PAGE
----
I had plans to write this blog post when I decided to give up all caffeine about 2 months ago. I figured I would be writing it from a place of withdrawal, missing it something fierce and unable to function in the world. That has turned out to be very wrong. I want to share with you what I have learned from giving up coffee and a few tips if you want to do the same.
a love affair with coffee
First off, coffee is not bad. No way in the world would I demonize it. I have lived off of it for about 25 years. Everyday. Sometimes multiple times a day. The past few years, though, my internal compass has been pointing me in the direction of giving it up. And I have fought that tooth and nail. Usually whatever we resist the most is what we need to do the most.
You see, I was addicted. I thought I couldn’t live without it. I would go to bed excited to wake up and drink my coffee. And then a second cup. Then a latte in the afternoon. I was out of control. All the while, my moods would be up and down and my energy would crash around 11am every day. Then again around 3pm. Then I started waking up around 3am most nights and sometimes not be able to fall back asleep. My adrenals were toast, it seemed. Another fun thing I started noticing was some serious PMS symptoms that lasted 1-2 weeks each month.
The main reason I leaned on coffee was to help speed up my sluggish digestion. I won’t beat around the bush…..yes, I needed it to poop. Or so I thought. That was why it scared me to give it up. And when I was so tired I couldn’t see, I used it to prop me up if I couldn’t take a nap. One more reason I leaned on it is that coffee with some sort of creamer is just damn delicious. I loved it as a treat and as an excuse to meet a friend at a coffee shop.
why should you give up coffee?
Honestly, not everyone needs to give up coffee or caffeine. It’s a personal choice. Every physical body is different in how it metabolizes caffeine. Some are better than others. Some get the coffee shakes from one cup. Others can down a pot every day without a noticeable difference (my husband).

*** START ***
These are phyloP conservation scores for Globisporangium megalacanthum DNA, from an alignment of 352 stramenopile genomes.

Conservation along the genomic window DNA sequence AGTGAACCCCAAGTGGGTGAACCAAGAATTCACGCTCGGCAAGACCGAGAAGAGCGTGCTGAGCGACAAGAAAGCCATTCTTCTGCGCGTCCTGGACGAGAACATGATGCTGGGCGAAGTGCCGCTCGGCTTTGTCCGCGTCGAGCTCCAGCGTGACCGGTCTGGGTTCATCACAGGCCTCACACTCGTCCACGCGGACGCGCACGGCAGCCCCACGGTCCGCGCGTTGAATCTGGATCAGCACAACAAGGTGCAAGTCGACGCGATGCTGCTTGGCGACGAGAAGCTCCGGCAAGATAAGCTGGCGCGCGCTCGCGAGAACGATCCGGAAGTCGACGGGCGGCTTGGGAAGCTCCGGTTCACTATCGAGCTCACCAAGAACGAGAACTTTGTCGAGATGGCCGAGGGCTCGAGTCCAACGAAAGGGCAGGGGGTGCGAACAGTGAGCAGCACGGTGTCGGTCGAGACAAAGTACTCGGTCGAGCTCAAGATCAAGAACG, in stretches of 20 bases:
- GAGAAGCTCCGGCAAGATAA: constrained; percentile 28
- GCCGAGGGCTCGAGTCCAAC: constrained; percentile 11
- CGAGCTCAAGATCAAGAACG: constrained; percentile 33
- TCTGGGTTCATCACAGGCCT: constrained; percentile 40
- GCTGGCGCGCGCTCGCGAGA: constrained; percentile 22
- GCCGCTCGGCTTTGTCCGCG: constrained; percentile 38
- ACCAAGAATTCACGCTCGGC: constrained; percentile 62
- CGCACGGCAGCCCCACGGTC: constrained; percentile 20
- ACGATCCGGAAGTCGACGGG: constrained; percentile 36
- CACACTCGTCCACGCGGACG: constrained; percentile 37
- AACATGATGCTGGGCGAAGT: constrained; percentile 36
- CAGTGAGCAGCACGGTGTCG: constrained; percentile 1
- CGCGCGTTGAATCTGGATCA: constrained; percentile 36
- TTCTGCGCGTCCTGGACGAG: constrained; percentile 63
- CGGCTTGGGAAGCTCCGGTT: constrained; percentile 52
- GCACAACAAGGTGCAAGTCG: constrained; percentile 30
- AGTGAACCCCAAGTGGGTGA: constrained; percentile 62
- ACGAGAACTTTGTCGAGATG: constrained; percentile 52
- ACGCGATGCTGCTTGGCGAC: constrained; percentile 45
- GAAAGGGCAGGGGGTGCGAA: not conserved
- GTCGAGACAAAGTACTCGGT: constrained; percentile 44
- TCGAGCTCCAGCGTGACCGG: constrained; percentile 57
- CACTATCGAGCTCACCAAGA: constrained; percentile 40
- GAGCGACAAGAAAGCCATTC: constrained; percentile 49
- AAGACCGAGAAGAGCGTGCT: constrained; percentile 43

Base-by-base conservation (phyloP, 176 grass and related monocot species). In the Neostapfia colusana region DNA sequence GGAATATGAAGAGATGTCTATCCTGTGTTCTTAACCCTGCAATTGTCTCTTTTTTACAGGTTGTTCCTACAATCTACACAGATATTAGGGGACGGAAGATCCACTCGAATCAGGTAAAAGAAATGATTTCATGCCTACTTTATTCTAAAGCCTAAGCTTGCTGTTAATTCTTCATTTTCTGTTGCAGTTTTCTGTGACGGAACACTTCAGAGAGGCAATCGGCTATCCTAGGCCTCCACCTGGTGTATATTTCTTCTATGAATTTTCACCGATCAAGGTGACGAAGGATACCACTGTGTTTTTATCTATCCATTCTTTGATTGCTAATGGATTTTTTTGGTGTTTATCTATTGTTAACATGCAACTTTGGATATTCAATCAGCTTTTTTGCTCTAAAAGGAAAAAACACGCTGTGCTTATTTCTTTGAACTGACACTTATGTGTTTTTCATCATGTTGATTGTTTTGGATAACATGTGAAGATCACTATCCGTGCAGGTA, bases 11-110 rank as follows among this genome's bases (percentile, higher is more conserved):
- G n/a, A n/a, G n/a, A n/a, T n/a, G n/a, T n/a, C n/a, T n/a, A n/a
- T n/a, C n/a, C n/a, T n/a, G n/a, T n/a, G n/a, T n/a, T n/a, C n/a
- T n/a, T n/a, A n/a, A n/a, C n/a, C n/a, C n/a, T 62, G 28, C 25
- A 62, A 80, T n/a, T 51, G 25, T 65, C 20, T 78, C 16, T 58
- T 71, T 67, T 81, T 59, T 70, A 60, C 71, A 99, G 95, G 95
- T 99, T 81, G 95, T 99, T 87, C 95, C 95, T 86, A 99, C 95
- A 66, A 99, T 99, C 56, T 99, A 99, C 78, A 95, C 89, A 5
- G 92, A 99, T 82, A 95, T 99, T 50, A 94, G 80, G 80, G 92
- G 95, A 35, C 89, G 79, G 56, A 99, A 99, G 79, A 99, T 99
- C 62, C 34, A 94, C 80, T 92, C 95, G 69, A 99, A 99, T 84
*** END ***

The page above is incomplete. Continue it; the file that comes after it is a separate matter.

Test your body out and see how you feel with out it if it is something you have been considering. I’ll even help you with some tips.
tips to wean off coffee
TAKE IT SLOW.
This is the most important tip. The withdrawal from caffeine can be like any other stimulant and stopping cold turkey can cause headaches and flu-like symptoms. Therefore, drinking plenty of water to stay hydrated will be a huge help.
Set a goal about a month out to be done with caffeine and step down following this outline:
- Week one- eliminate any afternoon caffeine. Replace it with water. You can do it.
- Week two- If you are drinking more than one 8-10 ounce cup of coffee each morning, wean down to just one cup by the end of the week.
- Week three- make each cup of coffee half decaffeinated. You can buy decaf grounds and use half regular when you brew it.
- Week four- switch to all decaf coffee for the week and then be done with coffee from here on out.
Congrats! You have now weaned off caffeine with (hopefully) no side effects. It is still normal to have some light headaches as decaffeinated coffee still has a small amount of caffeine.
REPLACE YOUR COFFEE WITH SOMETHING WARM IN THE MORNING
- Hot water with lemon. I know this sounds dire, but it really does do the trick
- Steamed milk (dairy-free almond milk, etc) with a splash of vanilla, cinnamon and nutmeg. You can add a teaspoon of maple syrup as well. And heck, throw in some collagen powder.
- Herbal or other decaf tea
benefits of giving up coffee
NO ADDICTION- you can live freely, not looking for the next coffee shop.
HORMONE BALANCING- caffeine and estrogen dominance go hand in hand (source).
STEADY ENERGY- no 3pm crashes
MORE MONEY- because you won’t be buying $7 lattes.
Once you are weaned off from caffeine, should you ever decide to have a regular cup of coffee, the effect of the caffeine will work again as your body has not built up a tolerance to it. The idea is to use it as a source of quick energy and not slide back into a habit.
So, here I am, 2 months caffeine free and I feel really good. I definitely have my moments of really wanting a latte from my favorite shop but that moment usually passes. However, I have treated myself to a decaf latte a couple times and will continue to do so every once in a while because learning how to have balance is important. I don’t think I will be going back to full throttle caffeine every day. I feel too even-keeled right now and love it.
We can all do hard things, like giving up coffee. You can do it. I will be here cheering you on.
Want some more encouragement and honesty on the other beverages in our life? Check out this post all about alcohol and our relationship with it.